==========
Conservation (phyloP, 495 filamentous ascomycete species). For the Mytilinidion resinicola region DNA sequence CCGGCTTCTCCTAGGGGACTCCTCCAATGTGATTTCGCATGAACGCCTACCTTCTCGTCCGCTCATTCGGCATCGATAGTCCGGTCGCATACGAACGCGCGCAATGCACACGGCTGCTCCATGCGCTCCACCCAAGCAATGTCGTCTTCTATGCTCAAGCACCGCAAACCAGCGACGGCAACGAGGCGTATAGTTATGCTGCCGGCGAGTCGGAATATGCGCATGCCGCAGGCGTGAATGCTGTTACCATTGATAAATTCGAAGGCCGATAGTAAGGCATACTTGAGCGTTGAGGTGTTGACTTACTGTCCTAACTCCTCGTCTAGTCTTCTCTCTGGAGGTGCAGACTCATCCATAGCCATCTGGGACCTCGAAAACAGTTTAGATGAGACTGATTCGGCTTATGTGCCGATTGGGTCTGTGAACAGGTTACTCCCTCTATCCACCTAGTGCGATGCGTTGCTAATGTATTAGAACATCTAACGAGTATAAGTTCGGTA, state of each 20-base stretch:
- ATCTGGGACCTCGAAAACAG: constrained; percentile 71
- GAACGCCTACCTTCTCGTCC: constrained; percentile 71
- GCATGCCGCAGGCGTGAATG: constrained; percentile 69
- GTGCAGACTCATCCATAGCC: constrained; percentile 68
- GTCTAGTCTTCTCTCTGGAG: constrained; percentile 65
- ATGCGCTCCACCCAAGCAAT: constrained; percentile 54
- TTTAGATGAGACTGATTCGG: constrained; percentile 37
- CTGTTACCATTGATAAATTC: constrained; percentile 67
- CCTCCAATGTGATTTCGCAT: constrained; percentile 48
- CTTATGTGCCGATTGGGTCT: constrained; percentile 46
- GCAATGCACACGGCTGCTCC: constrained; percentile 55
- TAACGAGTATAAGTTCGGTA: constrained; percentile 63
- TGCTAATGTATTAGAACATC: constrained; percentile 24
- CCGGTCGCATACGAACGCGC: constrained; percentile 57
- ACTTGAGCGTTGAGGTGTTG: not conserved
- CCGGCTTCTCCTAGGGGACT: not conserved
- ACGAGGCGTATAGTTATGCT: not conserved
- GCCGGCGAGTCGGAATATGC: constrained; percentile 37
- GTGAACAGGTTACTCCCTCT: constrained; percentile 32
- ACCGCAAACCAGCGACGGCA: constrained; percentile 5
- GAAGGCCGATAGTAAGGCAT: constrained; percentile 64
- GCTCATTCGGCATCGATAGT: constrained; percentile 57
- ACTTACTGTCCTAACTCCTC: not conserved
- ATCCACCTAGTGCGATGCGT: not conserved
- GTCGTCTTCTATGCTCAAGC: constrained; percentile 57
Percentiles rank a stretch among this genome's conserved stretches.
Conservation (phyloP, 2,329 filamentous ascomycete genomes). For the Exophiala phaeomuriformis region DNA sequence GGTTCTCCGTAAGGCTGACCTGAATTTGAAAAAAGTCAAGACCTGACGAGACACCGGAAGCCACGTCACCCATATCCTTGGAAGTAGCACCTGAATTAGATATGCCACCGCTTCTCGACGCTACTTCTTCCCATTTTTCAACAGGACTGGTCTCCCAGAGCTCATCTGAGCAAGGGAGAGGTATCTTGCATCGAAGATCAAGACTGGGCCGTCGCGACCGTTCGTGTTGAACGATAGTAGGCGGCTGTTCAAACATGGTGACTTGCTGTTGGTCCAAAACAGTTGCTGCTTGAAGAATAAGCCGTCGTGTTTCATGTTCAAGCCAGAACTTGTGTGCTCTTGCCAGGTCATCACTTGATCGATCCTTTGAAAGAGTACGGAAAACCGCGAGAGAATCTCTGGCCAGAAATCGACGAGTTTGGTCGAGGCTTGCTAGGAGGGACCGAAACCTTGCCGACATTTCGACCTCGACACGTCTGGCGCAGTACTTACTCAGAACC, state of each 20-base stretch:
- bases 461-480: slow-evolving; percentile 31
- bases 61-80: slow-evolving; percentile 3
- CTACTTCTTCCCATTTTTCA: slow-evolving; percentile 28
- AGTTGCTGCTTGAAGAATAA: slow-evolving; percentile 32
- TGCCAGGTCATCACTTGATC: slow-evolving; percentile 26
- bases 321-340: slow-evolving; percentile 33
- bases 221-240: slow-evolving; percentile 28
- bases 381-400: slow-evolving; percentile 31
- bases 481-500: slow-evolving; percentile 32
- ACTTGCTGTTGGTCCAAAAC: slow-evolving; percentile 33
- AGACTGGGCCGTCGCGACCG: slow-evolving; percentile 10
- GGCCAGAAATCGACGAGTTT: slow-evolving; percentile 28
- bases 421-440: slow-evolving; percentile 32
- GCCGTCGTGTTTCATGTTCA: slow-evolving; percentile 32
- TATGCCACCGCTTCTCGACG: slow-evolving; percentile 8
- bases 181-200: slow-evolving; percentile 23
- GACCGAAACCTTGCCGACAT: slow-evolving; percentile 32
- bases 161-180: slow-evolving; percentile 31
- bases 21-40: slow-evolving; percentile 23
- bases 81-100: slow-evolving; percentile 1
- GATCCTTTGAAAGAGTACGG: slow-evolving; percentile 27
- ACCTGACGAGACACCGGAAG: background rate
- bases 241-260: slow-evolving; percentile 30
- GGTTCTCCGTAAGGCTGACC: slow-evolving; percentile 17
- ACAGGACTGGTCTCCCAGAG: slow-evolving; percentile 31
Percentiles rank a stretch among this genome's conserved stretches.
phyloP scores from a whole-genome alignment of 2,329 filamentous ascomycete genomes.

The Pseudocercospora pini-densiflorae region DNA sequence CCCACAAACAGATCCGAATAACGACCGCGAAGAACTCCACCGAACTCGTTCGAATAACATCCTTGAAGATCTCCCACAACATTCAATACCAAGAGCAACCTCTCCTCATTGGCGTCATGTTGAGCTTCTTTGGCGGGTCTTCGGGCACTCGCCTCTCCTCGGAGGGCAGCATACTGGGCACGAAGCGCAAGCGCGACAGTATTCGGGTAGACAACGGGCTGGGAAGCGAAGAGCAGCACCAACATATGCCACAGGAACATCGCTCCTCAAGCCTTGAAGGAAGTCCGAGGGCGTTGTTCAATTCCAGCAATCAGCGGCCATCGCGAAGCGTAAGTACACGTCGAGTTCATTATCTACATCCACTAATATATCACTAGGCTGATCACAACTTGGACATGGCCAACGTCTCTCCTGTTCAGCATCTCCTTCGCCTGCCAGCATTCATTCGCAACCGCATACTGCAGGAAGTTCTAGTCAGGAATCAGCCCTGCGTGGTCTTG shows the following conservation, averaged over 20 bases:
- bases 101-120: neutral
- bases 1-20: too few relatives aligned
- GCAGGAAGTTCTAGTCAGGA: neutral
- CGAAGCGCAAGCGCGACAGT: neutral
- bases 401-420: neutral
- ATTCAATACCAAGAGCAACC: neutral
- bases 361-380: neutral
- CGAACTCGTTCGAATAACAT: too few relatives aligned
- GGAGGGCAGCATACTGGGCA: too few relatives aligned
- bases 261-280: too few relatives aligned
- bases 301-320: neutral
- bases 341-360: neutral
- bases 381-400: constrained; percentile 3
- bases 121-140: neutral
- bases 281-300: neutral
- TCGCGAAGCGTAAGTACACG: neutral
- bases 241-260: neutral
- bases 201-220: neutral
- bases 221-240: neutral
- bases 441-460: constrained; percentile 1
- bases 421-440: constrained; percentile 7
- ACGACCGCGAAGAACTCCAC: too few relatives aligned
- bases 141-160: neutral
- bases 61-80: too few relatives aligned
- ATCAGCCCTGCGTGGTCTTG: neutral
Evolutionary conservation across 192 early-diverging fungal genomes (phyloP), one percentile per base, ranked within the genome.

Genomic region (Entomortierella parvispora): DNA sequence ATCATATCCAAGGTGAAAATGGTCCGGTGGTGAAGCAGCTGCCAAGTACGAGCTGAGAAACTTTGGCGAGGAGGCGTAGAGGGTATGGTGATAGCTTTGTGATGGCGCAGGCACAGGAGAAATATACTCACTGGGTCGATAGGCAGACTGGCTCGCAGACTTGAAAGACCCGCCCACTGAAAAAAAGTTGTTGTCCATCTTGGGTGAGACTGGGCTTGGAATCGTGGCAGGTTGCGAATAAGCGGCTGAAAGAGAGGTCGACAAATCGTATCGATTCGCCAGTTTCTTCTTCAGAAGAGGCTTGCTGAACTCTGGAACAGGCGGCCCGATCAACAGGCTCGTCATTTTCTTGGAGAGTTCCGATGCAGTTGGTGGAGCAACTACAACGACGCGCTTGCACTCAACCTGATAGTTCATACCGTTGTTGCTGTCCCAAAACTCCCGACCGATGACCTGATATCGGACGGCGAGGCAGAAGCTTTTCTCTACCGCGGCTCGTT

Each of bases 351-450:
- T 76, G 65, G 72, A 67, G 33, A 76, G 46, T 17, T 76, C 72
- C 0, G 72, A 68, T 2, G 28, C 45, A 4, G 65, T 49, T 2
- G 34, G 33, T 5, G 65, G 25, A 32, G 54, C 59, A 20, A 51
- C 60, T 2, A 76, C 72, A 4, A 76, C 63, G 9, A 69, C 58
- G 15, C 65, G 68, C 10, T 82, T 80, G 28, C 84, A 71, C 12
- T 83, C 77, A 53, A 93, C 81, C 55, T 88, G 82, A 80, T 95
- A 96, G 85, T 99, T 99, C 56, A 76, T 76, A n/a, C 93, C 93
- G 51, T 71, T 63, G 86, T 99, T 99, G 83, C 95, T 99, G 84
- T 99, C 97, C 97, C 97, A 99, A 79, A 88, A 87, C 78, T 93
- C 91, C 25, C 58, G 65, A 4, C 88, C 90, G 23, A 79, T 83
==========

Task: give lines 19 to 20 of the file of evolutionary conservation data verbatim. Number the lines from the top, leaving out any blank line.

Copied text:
- GCCGGCGAGTCGGAATATGC: constrained; percentile 37
- GTGAACAGGTTACTCCCTCT: constrained; percentile 32